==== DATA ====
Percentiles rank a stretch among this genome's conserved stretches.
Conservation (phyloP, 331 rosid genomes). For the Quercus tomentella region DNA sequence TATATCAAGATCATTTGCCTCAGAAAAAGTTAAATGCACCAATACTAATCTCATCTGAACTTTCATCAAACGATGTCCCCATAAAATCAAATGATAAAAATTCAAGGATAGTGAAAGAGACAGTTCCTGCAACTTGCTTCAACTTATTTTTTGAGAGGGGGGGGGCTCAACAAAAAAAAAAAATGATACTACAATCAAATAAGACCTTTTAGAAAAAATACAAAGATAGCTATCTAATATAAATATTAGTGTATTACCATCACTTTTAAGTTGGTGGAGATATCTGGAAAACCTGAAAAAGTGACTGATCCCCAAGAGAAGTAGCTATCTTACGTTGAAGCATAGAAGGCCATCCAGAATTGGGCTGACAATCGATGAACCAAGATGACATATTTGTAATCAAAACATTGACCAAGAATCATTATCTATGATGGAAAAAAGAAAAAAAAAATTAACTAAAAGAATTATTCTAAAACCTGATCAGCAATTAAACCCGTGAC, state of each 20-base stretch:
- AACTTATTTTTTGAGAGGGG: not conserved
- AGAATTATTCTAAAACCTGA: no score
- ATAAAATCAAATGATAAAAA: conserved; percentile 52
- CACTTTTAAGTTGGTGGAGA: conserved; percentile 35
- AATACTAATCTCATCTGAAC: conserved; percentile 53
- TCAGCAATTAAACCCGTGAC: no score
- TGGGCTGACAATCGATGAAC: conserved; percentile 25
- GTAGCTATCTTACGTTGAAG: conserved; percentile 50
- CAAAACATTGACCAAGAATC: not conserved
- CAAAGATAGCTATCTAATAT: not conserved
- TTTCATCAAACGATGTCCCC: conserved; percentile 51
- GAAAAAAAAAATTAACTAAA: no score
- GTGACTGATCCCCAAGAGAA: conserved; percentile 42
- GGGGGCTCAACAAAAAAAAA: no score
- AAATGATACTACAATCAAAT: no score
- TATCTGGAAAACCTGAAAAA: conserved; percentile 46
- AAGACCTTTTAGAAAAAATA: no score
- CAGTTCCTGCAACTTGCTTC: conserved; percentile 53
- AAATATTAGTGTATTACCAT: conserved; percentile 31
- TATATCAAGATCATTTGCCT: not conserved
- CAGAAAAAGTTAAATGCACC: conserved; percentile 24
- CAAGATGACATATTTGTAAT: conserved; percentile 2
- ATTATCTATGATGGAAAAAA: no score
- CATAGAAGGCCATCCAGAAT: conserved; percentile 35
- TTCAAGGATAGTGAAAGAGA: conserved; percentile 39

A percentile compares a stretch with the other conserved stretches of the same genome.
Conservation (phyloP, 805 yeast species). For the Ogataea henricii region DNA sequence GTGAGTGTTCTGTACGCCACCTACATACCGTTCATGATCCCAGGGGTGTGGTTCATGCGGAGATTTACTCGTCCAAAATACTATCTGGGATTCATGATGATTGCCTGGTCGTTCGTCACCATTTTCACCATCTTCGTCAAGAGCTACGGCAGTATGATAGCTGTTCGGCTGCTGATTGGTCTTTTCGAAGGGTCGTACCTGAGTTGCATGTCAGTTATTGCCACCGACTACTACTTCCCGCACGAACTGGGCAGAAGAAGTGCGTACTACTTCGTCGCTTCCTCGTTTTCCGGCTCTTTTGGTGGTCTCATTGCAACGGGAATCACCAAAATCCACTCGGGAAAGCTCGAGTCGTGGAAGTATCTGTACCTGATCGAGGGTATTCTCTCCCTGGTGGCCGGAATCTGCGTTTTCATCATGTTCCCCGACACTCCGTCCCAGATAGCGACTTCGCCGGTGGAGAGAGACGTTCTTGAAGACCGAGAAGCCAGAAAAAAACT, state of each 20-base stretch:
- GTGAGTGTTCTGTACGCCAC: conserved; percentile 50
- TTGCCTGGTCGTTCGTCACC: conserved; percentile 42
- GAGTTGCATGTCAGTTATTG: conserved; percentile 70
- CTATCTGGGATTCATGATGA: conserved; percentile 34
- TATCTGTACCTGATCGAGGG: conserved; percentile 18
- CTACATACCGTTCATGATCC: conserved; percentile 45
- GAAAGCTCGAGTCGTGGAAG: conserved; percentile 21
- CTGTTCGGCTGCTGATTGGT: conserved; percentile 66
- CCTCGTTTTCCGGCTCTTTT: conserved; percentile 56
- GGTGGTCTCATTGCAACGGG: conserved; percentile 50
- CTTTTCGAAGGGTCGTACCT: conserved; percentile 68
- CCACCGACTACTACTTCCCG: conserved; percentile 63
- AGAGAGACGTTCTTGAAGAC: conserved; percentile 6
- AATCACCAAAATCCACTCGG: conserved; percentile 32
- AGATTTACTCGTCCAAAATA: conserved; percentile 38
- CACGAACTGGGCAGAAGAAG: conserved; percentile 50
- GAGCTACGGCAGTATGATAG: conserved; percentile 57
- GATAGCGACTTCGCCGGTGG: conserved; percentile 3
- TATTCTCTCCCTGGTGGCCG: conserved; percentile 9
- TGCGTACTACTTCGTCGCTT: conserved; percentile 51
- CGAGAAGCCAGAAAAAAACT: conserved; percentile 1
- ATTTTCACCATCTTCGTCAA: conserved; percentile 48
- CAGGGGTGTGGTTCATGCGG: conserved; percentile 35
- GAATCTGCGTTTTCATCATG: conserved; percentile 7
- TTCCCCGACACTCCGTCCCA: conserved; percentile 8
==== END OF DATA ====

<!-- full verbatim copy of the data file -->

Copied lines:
Percentiles rank a stretch among this genome's conserved stretches.
Conservation (phyloP, 331 rosid genomes). For the Quercus tomentella region DNA sequence TATATCAAGATCATTTGCCTCAGAAAAAGTTAAATGCACCAATACTAATCTCATCTGAACTTTCATCAAACGATGTCCCCATAAAATCAAATGATAAAAATTCAAGGATAGTGAAAGAGACAGTTCCTGCAACTTGCTTCAACTTATTTTTTGAGAGGGGGGGGGCTCAACAAAAAAAAAAAATGATACTACAATCAAATAAGACCTTTTAGAAAAAATACAAAGATAGCTATCTAATATAAATATTAGTGTATTACCATCACTTTTAAGTTGGTGGAGATATCTGGAAAACCTGAAAAAGTGACTGATCCCCAAGAGAAGTAGCTATCTTACGTTGAAGCATAGAAGGCCATCCAGAATTGGGCTGACAATCGATGAACCAAGATGACATATTTGTAATCAAAACATTGACCAAGAATCATTATCTATGATGGAAAAAAGAAAAAAAAAATTAACTAAAAGAATTATTCTAAAACCTGATCAGCAATTAAACCCGTGAC, state of each 20-base stretch:
- AACTTATTTTTTGAGAGGGG: not conserved
- AGAATTATTCTAAAACCTGA: no score
- ATAAAATCAAATGATAAAAA: conserved; percentile 52
- CACTTTTAAGTTGGTGGAGA: conserved; percentile 35
- AATACTAATCTCATCTGAAC: conserved; percentile 53
- TCAGCAATTAAACCCGTGAC: no score
- TGGGCTGACAATCGATGAAC: conserved; percentile 25
- GTAGCTATCTTACGTTGAAG: conserved; percentile 50
- CAAAACATTGACCAAGAATC: not conserved
- CAAAGATAGCTATCTAATAT: not conserved
- TTTCATCAAACGATGTCCCC: conserved; percentile 51
- GAAAAAAAAAATTAACTAAA: no score
- GTGACTGATCCCCAAGAGAA: conserved; percentile 42
- GGGGGCTCAACAAAAAAAAA: no score
- AAATGATACTACAATCAAAT: no score
- TATCTGGAAAACCTGAAAAA: conserved; percentile 46
- AAGACCTTTTAGAAAAAATA: no score
- CAGTTCCTGCAACTTGCTTC: conserved; percentile 53
- AAATATTAGTGTATTACCAT: conserved; percentile 31
- TATATCAAGATCATTTGCCT: not conserved
- CAGAAAAAGTTAAATGCACC: conserved; percentile 24
- CAAGATGACATATTTGTAAT: conserved; percentile 2
- ATTATCTATGATGGAAAAAA: no score
- CATAGAAGGCCATCCAGAAT: conserved; percentile 35
- TTCAAGGATAGTGAAAGAGA: conserved; percentile 39

A percentile compares a stretch with the other conserved stretches of the same genome.
Conservation (phyloP, 805 yeast species). For the Ogataea henricii region DNA sequence GTGAGTGTTCTGTACGCCACCTACATACCGTTCATGATCCCAGGGGTGTGGTTCATGCGGAGATTTACTCGTCCAAAATACTATCTGGGATTCATGATGATTGCCTGGTCGTTCGTCACCATTTTCACCATCTTCGTCAAGAGCTACGGCAGTATGATAGCTGTTCGGCTGCTGATTGGTCTTTTCGAAGGGTCGTACCTGAGTTGCATGTCAGTTATTGCCACCGACTACTACTTCCCGCACGAACTGGGCAGAAGAAGTGCGTACTACTTCGTCGCTTCCTCGTTTTCCGGCTCTTTTGGTGGTCTCATTGCAACGGGAATCACCAAAATCCACTCGGGAAAGCTCGAGTCGTGGAAGTATCTGTACCTGATCGAGGGTATTCTCTCCCTGGTGGCCGGAATCTGCGTTTTCATCATGTTCCCCGACACTCCGTCCCAGATAGCGACTTCGCCGGTGGAGAGAGACGTTCTTGAAGACCGAGAAGCCAGAAAAAAACT, state of each 20-base stretch:
- GTGAGTGTTCTGTACGCCAC: conserved; percentile 50
- TTGCCTGGTCGTTCGTCACC: conserved; percentile 42
- GAGTTGCATGTCAGTTATTG: conserved; percentile 70
- CTATCTGGGATTCATGATGA: conserved; percentile 34
- TATCTGTACCTGATCGAGGG: conserved; percentile 18
- CTACATACCGTTCATGATCC: conserved; percentile 45
- GAAAGCTCGAGTCGTGGAAG: conserved; percentile 21
- CTGTTCGGCTGCTGATTGGT: conserved; percentile 66
- CCTCGTTTTCCGGCTCTTTT: conserved; percentile 56
- GGTGGTCTCATTGCAACGGG: conserved; percentile 50
- CTTTTCGAAGGGTCGTACCT: conserved; percentile 68
- CCACCGACTACTACTTCCCG: conserved; percentile 63
- AGAGAGACGTTCTTGAAGAC: conserved; percentile 6
- AATCACCAAAATCCACTCGG: conserved; percentile 32
- AGATTTACTCGTCCAAAATA: conserved; percentile 38
- CACGAACTGGGCAGAAGAAG: conserved; percentile 50
- GAGCTACGGCAGTATGATAG: conserved; percentile 57
- GATAGCGACTTCGCCGGTGG: conserved; percentile 3
- TATTCTCTCCCTGGTGGCCG: conserved; percentile 9
- TGCGTACTACTTCGTCGCTT: conserved; percentile 51
- CGAGAAGCCAGAAAAAAACT: conserved; percentile 1
- ATTTTCACCATCTTCGTCAA: conserved; percentile 48
- CAGGGGTGTGGTTCATGCGG: conserved; percentile 35
- GAATCTGCGTTTTCATCATG: conserved; percentile 7
- TTCCCCGACACTCCGTCCCA: conserved; percentile 8